The agency has temporarily suspended the premium processing services to reduce the overall processing time of the H-1B petitions.
US Citizenship and Immigration Services (USCIS) will start taking H-1B petitions from April 2 but it may not begin the premium processing service before Sept. 10, 2018.
“Starting April 2, 2018, USCIS will begin accepting H-1B petitions subject to the Fiscal Year (FY) 2019 cap,” USCIS said. “We will temporarily suspend premium processing for all FY 2019 cap-subject petitions, including petitions seeking an exemption for individuals with a U.S. master’s degree or higher. This suspension is expected to last until Sept. 10, 2018.”
The immigration agency will, however, continue to accept requests for premium processing that are outside the cap. Elaborating on the service, USCIS said that it will not accept any Form I-907 filed with cap-subject work-visa petition. And if a petitioner has sent a combined check for both Form I-907 and Form I-129, the agency will refuse both forms.
While the premium processing has been temporarily suspended, a petitioner may request for expedited services for FY 2019 cap-subject H-1B petitions if it fulfills the conditions as listed in Expedite Criteria.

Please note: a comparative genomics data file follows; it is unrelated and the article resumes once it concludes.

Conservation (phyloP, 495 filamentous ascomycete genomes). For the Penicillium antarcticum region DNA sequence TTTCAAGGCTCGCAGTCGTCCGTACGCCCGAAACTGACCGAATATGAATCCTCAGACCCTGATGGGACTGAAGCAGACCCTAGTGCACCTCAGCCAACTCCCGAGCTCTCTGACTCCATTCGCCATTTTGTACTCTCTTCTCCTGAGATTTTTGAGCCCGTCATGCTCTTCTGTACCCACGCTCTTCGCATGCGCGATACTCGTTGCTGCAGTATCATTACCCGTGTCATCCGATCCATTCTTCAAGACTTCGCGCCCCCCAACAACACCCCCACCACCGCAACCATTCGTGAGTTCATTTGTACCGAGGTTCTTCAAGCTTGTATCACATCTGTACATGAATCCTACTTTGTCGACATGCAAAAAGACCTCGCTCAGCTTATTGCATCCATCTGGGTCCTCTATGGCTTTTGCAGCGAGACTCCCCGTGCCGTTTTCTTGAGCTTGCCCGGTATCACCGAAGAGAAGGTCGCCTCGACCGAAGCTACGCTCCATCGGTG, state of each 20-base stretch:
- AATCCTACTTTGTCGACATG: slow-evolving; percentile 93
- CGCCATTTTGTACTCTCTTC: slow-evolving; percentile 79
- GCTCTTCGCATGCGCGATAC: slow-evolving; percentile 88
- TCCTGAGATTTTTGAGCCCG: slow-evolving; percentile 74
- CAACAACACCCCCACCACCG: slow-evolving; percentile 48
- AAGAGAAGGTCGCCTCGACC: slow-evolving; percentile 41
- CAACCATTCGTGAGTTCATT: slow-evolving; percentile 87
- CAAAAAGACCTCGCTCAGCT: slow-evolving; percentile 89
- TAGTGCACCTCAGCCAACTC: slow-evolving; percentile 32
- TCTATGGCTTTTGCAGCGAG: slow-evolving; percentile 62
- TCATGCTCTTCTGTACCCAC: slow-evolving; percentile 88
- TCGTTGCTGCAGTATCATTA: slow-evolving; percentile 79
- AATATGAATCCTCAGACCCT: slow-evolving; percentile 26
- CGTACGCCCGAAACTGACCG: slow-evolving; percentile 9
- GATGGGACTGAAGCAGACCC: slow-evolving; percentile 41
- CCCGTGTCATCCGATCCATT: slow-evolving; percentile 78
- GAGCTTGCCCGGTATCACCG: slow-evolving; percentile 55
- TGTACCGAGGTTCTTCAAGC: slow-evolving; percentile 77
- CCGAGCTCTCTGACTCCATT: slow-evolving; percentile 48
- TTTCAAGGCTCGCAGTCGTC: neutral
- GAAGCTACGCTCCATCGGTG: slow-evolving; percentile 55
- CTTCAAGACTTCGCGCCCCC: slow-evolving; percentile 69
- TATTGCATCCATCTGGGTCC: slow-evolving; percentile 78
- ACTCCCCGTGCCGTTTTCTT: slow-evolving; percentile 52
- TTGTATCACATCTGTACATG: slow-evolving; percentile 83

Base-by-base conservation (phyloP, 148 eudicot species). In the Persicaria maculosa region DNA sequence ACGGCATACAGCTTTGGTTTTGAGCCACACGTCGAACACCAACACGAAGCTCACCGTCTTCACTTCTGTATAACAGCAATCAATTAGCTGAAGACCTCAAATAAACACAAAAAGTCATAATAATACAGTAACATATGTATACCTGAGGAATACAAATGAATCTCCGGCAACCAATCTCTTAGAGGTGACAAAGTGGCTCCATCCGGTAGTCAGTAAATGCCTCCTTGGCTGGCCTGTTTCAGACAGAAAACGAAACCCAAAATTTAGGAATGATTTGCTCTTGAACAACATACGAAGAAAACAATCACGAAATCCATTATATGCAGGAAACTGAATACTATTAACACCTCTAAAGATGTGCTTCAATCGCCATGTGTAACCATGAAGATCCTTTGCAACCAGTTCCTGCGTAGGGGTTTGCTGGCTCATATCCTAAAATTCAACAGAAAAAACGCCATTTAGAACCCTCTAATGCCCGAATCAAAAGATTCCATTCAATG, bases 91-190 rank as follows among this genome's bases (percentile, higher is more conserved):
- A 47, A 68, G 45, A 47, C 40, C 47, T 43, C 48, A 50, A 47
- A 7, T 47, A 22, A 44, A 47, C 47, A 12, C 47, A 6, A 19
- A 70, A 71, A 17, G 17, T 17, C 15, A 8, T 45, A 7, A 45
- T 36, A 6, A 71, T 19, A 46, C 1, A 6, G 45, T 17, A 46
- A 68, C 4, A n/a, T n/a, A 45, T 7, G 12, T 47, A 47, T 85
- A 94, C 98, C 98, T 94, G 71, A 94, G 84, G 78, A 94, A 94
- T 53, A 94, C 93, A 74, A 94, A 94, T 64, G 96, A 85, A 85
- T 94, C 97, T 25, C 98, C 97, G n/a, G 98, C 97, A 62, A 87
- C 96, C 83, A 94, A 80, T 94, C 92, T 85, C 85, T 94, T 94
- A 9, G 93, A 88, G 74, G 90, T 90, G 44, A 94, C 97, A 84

“It is the petitioner’s responsibility to demonstrate that they meet at least one of the expedite criteria, and we encourage petitioners to submit documentary evidence to support their expedite request,” USCIS said. “We review all expedite requests on a case-by-case basis and will grant requests at the discretion of USCIS office leadership.”
The agency has temporarily suspended the premium processing services to reduce the overall processing time of the H-1B petitions. Additionally, USCIS would utilize that time to decide on H-1B extension cases closer to the deadline.
“By temporarily suspending premium processing, we will be able to: process long-pending petitions, which we have currently been unable to process due to the high volume of incoming petitions and the significant surge in premium processing requests over the past few years; and prioritize adjudication of H-1B extension of status cases that are nearing the 240 day mark,” USCIS said in its statement.